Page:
“I would not set my hand to an untruth”: Elizabeth writes to the papers in 1779
In The Power to Deny, I wrote of Elizabeth Graeme Fergusson’s unlucky run-in in 1778 with Governor Johnstone, a visiting British Commissioner, in the middle of the American Revolution. Elizabeth just happened to be staying at the Stedman home in Philadelphia at the same time as the visiting Commissioners, who had been sent from Britain with instructions to make Congress see sense and rejoin with Britain. (Charles Stedman was family – he had been married to Elizabeth’s sister, Ann, before she died. During the revolution it wasn’t unusual to have patriots and loyalists within the same torn-apart family.) King George wanted the Commissioners to convince American leaders that the American people didn’t really want independence.
One morning, June 16th to be precise, Governor Johnstone cornered Elizabeth alone in the Stedmans’ tea room around 10 a.m. and asked her to convey a message to General Reed that Reed would get a lot of money and a high post in British government if he helped reverse the decision on independence. Johnstone knew that Reed could get to General Washington’s ear. Elizabeth was “hurt and shocked” and repeatedly told Johnstone, “I am certain nothing short of independence will be accepted.”
Unfortunately, Elizabeth was a rule follower and believed it was her duty to pass along the message from Johnstone to Reed, even though she was disgusted by it. Her decision became a crucial mistake that would cost her reputation and forever cast a shadow on whether she was a true patriot (she was) or a loyalist like her husband Henry, who was fighting with the redcoats and would soon leave Philadelphia with the British army.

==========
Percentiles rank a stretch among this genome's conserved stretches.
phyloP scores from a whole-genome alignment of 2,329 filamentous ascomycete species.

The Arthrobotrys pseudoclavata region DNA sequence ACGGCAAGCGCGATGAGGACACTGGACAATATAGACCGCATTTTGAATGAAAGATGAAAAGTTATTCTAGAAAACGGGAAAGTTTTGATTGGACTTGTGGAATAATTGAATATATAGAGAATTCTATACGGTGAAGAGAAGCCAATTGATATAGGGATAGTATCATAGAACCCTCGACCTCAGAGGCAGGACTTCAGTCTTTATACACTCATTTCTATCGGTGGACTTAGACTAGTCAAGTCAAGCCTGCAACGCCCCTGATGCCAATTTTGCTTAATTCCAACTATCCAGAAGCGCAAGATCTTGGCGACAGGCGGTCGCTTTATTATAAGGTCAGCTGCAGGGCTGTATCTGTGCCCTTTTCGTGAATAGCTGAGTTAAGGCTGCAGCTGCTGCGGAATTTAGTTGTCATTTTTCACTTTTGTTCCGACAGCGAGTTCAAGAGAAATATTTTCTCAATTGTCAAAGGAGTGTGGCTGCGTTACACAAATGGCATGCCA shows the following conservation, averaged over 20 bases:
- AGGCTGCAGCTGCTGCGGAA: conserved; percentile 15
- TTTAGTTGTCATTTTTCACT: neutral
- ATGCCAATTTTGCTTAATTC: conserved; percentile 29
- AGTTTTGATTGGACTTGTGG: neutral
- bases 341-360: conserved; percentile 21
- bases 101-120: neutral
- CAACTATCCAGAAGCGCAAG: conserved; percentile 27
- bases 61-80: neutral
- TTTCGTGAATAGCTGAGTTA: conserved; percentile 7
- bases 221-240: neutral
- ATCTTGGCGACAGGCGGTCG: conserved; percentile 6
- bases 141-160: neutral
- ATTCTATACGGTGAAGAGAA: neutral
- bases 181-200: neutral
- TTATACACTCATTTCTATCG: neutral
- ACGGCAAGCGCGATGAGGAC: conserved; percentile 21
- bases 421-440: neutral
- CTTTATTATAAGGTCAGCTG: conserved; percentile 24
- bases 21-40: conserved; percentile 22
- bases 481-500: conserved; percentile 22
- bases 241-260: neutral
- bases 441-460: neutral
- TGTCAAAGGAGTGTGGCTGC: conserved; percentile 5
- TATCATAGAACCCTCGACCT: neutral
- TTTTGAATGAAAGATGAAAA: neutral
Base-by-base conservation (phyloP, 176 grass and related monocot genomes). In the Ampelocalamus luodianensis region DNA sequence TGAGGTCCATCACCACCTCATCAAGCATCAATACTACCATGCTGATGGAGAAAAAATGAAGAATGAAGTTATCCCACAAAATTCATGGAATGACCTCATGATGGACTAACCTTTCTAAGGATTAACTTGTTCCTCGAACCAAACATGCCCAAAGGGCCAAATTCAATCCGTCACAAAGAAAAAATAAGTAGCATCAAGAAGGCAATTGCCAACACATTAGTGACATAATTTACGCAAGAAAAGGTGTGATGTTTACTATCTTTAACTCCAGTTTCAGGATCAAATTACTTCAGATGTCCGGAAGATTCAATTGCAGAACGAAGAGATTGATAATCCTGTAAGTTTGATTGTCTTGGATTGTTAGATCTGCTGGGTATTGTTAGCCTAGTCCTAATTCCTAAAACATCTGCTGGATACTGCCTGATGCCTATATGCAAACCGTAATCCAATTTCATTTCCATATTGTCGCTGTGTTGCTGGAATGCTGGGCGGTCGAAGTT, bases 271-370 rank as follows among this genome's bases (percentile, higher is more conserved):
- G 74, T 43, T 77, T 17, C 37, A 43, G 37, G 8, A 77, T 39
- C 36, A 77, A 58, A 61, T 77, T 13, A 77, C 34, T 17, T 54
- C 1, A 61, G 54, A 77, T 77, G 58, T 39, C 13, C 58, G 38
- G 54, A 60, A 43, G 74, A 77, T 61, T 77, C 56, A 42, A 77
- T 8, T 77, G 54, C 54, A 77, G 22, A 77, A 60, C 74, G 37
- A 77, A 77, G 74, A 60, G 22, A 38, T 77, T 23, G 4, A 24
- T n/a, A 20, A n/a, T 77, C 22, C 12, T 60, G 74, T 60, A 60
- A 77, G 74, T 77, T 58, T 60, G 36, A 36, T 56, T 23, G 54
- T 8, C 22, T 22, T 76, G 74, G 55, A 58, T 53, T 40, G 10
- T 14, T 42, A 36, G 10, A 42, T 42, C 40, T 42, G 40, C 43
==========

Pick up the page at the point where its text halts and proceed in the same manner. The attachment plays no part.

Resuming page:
Until this week, I had only heard accounts of Elizabeth’s blunder in academic books and in the somewhat stale records left behind by political figures of the day. This week, while doing work for my graduate degree, I came across the original article, now digitized, that Elizabeth had published in 1779 to clear her name! It was fascinating to see her own words on the affair that crushed her.
In short, upon receipt of the message, Reed accused Elizabeth of working for the British and deliberately trying to overturn independence. In fairness, Elizabeth’s husband was in bed with the British and had already been accused of treason. Elizabeth stood by her innocence and told him to ask Johnstone himself. I’m sure she also told Reed how she had contributed personally in many ways to liberty and the American side. But Reed took it further than it needed to go, publishing news of “the bribe” widely. While not naming her specifically, he gave enough details that everyone in Philadelphia knew that Reed was talking about Elizabeth Fergusson. Her reputation was shattered and in many ways, she was ruined. (Sadly, Elizabeth had only been in Philadelphia in the first place to see Henry one last time before he left Philadelphia with the British army, which had been ordered to leave for New York. And, ironically, it was General Washington himself who issued her the pass to cross the war line. What a price she paid for her fidelity to her husband.)
1778 was a horrible year for Elizabeth, made worse by Reed dragging her through the mud. After months of despair in which she lost Graeme Park and waited for her husband to be caught and hung for treason, Elizabeth, in a fit of despair, did the only thing left she could do: she wrote to the papers.